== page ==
People in front offices and locker rooms across the NHL knew about Josh Anderson long before this season.
But to the casual hockey fan, this season was his introduction, and it was an impressive one at that. Mr. Anderson may not be The One, but he's a unique hybrid in this day and age of hockey: fast, physical and able to alter the course of a hockey game with both his skill and his hits.
Just two players in the top 20 in hits in the NHL this year scored more than 25 goals -- Anderson, who had 214 hits to place 19th in the league while scoring 27 goals, and Alex Ovechkin, who had 223 hits to place 16th in the NHL while scoring a league-best 51 goals.
While Anderson -- much to his chagrin -- has often been compared to Washington's Tom Wilson for his combination of physical play and skill, perhaps its Wilson's Capitals teammate who could be a comparison.
Video: Anderson on the support from the fans
After all, while Anderson might never have Ovechkin's otherworldly shot, he does appear to be someone who will keep scoring more goals as he gets older. He's gone from 17 goals in his first full season two years ago to 19 last year to the high-water mark of 27 this year at age 24. And Anderson thinks he's got more to give as he continues to mature.
"I think that I had a good year but obviously there's a lot of room for improvement," the Ontario native said. "Hopefully I'll come back next year and be ready to go and have another good year."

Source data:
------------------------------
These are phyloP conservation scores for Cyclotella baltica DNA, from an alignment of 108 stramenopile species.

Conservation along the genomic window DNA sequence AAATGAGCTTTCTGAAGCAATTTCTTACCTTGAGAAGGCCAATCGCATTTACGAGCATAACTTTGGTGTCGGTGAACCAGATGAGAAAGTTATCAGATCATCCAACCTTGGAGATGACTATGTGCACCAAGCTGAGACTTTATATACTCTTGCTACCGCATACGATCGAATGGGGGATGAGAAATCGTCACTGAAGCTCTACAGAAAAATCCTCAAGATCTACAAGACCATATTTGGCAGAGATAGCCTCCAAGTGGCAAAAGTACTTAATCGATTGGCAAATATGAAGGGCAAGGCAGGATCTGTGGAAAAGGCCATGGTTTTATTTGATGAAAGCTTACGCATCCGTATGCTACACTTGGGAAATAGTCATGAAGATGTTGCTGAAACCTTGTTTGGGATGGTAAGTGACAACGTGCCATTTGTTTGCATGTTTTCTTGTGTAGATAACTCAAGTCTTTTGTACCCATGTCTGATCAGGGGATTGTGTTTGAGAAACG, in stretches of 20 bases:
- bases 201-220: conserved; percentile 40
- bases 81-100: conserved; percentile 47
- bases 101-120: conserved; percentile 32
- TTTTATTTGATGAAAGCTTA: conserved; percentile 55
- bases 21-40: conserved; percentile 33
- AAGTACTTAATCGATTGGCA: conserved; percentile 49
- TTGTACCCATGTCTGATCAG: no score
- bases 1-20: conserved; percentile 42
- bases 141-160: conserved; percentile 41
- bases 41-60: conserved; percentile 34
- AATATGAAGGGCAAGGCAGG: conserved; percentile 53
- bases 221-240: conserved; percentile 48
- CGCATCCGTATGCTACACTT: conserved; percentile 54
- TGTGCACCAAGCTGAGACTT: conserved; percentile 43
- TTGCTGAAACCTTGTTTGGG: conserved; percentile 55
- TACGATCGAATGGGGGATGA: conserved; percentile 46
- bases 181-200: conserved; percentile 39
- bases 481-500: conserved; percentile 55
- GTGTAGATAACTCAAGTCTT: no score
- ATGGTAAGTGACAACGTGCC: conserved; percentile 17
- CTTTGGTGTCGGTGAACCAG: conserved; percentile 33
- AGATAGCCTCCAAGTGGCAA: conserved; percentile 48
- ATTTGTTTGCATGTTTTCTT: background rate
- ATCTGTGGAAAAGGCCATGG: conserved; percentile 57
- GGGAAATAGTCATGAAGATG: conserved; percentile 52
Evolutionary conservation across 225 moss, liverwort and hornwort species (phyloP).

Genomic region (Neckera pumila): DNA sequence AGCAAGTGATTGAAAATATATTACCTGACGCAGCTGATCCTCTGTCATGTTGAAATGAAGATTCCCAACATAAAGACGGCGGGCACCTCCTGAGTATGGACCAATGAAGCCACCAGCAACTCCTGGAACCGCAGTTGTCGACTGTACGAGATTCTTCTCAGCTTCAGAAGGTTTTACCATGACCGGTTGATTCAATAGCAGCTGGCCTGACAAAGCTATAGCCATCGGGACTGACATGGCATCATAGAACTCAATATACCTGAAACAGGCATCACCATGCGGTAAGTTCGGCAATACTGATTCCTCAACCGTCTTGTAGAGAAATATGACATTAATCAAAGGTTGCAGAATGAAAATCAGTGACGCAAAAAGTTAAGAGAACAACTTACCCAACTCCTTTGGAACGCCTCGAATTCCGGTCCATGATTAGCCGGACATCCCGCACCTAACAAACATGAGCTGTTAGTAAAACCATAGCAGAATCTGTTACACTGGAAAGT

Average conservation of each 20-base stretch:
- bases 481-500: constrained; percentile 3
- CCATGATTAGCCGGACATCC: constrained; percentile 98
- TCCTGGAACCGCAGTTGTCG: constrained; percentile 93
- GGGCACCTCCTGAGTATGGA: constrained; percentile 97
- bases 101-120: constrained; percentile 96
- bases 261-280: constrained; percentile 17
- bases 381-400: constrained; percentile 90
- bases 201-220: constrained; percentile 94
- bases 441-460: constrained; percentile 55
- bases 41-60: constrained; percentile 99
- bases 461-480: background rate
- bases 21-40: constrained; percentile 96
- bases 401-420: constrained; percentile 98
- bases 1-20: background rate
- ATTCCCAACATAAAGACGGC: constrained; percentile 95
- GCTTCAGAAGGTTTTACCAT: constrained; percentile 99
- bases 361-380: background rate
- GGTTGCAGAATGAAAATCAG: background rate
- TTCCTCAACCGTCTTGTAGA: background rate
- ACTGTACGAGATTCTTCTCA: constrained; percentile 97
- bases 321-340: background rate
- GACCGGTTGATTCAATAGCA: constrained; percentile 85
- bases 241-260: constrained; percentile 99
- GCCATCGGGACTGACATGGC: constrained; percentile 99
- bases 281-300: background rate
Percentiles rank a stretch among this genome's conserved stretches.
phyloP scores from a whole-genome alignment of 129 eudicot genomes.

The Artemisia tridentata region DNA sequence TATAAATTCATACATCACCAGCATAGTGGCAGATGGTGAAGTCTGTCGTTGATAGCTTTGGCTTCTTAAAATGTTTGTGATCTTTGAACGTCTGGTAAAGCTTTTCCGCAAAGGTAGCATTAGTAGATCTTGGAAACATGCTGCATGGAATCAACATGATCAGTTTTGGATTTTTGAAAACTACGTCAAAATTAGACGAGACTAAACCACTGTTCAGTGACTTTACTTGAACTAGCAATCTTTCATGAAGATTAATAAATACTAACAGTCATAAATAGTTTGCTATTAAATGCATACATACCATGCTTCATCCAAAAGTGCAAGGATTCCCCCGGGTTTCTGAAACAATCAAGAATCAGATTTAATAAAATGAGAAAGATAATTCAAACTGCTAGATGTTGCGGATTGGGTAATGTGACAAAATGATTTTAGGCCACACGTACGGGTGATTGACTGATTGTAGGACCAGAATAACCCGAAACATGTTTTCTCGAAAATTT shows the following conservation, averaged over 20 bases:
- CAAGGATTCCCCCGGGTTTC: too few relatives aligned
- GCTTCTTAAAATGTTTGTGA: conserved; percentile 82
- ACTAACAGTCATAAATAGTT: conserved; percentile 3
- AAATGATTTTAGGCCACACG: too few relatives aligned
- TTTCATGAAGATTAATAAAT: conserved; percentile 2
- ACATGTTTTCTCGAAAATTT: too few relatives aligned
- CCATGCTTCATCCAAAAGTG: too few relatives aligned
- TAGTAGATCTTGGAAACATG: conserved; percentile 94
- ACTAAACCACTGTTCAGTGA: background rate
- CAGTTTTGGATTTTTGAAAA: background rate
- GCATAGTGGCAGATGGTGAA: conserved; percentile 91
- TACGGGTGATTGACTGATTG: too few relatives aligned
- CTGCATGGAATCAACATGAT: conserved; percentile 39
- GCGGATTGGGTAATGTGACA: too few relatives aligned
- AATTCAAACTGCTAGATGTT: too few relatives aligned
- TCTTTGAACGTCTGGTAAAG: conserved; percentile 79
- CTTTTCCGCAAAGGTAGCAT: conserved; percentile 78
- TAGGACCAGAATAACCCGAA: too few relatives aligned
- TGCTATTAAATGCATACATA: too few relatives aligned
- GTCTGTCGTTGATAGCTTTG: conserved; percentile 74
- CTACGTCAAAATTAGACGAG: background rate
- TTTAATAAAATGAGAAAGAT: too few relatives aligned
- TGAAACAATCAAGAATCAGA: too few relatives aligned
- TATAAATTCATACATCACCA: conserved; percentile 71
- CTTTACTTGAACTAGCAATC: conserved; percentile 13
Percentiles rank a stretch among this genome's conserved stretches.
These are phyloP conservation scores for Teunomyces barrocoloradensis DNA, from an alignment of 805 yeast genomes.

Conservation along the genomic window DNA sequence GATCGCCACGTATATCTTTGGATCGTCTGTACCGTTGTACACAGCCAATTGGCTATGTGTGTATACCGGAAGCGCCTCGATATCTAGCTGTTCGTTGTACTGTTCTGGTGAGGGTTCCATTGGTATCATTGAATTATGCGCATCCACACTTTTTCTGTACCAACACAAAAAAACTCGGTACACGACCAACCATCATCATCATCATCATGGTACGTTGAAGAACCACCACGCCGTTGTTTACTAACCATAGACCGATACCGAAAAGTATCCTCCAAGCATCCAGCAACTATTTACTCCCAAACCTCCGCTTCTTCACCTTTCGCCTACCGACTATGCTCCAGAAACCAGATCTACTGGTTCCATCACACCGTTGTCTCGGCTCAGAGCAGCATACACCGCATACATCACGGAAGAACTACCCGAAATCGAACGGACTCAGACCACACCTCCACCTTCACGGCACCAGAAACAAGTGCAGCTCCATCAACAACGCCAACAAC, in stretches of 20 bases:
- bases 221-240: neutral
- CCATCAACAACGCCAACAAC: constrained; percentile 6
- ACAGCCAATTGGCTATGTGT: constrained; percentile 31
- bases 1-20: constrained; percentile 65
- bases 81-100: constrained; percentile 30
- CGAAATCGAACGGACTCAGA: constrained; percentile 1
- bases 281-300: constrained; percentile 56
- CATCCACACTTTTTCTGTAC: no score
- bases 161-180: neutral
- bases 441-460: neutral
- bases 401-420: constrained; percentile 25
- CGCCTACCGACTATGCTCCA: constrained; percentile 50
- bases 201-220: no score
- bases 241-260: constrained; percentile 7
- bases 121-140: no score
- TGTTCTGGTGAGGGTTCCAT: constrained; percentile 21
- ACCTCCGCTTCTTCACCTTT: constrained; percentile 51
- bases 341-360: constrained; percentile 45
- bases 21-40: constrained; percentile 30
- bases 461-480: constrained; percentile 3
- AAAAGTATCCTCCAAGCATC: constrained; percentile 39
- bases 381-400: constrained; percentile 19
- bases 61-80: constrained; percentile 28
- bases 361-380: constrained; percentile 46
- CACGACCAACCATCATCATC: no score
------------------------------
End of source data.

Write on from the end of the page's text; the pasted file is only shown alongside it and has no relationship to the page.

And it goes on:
Where does he think he can get better? Skating, to him, is an obvious one, as that's something that can always get better despite his incredible speed. But by and large, he wants to keep getting better in all facets of the game, befitting someone head coach John Tortorella called one of the team's best players down the stretch.
"I'm talking about everything (improving)," Anderson said. "Obviously you work on your shot and your hands and I'm definitely going to be watching a little more video of this season and what I can work on. I didn't do that enough over the previous years, but I think that's going to only help me be a better player. See what I have to work on. And maybe holding on to pucks a little bit longer and using the body that I have to get around guys."
Video: CBJ@TBL, Gm1: Anderson ties it with shorthanded goal
In the postseason, Anderson was one of the most impactful Blue Jackets in the sweep of Tampa Bay, getting under the skin of the Bolts -- in particular his opposite No. 77, Victor Hedman -- and scoring the game-tying shorthanded goal in Game 1. But a shoulder injury suffered in Game 2 limited his effectiveness vs. Boston.
Still, general manager Jarmo Kekalainen was impressed by the growth of Anderson throughout the season and sees more to come out of his big winger.
"Josh Anderson, what a beast," Kekalainen said. "He's just going to keep on getting better. He's a force. There's no reason why he shouldn't get better for next year. He scored 27 goals this year in the regular season, and you better be looking when he's coming to forecheck, where he's coming from. He's going to get stronger, he's going to get better."